SYDNEY, Nov 24 (Reuters) Australia's Labor party was set to win government in national elections today after 11 years in opposition, local media said, as Prime Minister John Howard struggled even to keep his own parliamentary seat.
Australian Broadcasting Corp television predicted on early counting that Labor, led by Kevin Rudd, would win at least 78 seats in the 150-seat parliament, giving it a clear majority.
''At this stage it is continuing to track towards a Labor government. The government is behind in everything,'' said ABC pollster Anthony Green. He predicted that 82 seats would go to Labor and just 66 to conservative parties.
Finance Minister Nick Minchin said the early swings were not enough to point to the election result.
''Clearly there isn't a significant swing yet to say that Labor will win this election,'' he said.
But Howard's communications minister, Helen Coonan, said: ''If this trend continues we have to accept the voters think that it's time for the prime minister to go''.
If Howard loses his own seat he would be the first sitting Australian prime minister since 1929 to be dumped by voters.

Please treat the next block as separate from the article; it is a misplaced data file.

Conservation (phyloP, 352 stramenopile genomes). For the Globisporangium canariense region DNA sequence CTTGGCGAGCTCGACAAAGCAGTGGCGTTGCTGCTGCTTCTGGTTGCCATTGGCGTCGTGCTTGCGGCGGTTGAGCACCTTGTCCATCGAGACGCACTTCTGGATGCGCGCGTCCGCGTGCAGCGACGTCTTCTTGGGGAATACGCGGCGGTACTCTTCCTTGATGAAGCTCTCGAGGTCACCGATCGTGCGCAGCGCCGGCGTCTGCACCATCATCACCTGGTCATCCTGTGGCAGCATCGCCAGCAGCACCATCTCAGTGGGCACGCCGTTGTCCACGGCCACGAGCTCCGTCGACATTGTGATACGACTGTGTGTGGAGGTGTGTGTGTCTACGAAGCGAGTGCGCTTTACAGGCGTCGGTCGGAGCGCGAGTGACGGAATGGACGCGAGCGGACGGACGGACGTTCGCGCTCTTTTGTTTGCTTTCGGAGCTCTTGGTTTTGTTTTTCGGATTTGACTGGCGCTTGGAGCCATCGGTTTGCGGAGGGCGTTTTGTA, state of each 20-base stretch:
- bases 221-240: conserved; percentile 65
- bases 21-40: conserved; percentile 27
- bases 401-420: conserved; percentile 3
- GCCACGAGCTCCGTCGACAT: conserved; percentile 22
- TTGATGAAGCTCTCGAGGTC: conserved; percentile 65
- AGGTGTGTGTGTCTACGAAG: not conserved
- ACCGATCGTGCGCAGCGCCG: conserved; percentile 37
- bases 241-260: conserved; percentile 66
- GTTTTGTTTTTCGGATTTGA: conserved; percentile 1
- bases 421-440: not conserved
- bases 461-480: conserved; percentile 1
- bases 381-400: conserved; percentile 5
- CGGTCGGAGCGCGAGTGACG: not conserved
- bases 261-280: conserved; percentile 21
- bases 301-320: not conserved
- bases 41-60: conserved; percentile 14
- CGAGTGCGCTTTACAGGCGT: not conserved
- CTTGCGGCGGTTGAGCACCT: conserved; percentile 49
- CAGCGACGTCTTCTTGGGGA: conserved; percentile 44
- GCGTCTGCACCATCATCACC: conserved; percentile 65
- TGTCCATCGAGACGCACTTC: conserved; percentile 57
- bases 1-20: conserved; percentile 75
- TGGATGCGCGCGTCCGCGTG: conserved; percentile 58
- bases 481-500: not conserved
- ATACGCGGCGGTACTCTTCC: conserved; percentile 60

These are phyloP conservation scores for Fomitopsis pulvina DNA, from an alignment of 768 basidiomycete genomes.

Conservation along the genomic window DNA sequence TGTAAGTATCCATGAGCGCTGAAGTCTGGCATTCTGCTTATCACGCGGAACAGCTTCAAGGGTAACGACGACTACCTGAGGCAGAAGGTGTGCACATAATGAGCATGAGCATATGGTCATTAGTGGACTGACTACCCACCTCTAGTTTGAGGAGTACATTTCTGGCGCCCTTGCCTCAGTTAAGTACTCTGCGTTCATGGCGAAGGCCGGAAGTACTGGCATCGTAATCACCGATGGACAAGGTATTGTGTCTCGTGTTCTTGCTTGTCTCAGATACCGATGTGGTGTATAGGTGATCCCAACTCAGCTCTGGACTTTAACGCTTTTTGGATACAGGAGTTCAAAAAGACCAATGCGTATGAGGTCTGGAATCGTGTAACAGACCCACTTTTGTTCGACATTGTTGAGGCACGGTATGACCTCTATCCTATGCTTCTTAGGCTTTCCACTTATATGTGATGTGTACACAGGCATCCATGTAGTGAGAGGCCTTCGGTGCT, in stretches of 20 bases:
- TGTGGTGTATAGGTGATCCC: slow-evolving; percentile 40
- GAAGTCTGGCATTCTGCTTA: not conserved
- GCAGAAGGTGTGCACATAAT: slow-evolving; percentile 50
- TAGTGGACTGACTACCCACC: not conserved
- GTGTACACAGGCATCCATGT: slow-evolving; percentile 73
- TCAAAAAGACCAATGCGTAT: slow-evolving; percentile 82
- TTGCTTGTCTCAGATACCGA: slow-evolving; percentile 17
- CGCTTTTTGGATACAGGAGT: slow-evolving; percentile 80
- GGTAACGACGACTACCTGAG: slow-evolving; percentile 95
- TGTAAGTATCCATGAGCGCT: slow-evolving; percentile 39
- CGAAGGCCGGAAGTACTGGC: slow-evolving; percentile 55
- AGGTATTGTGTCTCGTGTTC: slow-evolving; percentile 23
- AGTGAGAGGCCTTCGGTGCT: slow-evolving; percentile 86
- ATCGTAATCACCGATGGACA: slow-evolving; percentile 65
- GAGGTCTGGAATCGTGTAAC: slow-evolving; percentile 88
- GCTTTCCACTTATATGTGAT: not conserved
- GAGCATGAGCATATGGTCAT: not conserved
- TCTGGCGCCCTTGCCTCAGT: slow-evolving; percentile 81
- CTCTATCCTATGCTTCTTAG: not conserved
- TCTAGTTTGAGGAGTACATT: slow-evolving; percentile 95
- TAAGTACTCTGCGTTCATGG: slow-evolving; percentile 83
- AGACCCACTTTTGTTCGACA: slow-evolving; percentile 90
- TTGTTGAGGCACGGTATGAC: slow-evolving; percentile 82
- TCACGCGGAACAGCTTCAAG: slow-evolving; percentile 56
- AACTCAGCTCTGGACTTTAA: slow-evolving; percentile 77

Howard, 68, has trailed in opinion polls all year. A staunch US ally committed to keeping Australian troops in Iraq, he offered voters 34 billion Australian dollar (US29 billion dollar) in tax cuts, but few new policies.
Rudd has pledged to withdraw combat troops from Iraq and sign the Kyoto Protocol, further isolating Washington on both.
The Mandarin-speaking former diplomat would also be expected to forge closer ties with China and other Asian nations.
Rudd, 50, has offered voters a generational change, saying Howard is too old and tired to lead Australia.
Howard has criticised Rudd's lack of experience, insisting a Labor government would be dominated by former trade unionists and would wreck an economy which has recorded 17 years of growth.
Howard once described himself as ''Lazarus with a triple bypass'' for his ability to be resurrected from political defeat. Even if he wins it will be his last hurrah, for he has promised to step down mid-term for his treasurer, Peter Costello.
REUTERS RJ KP1514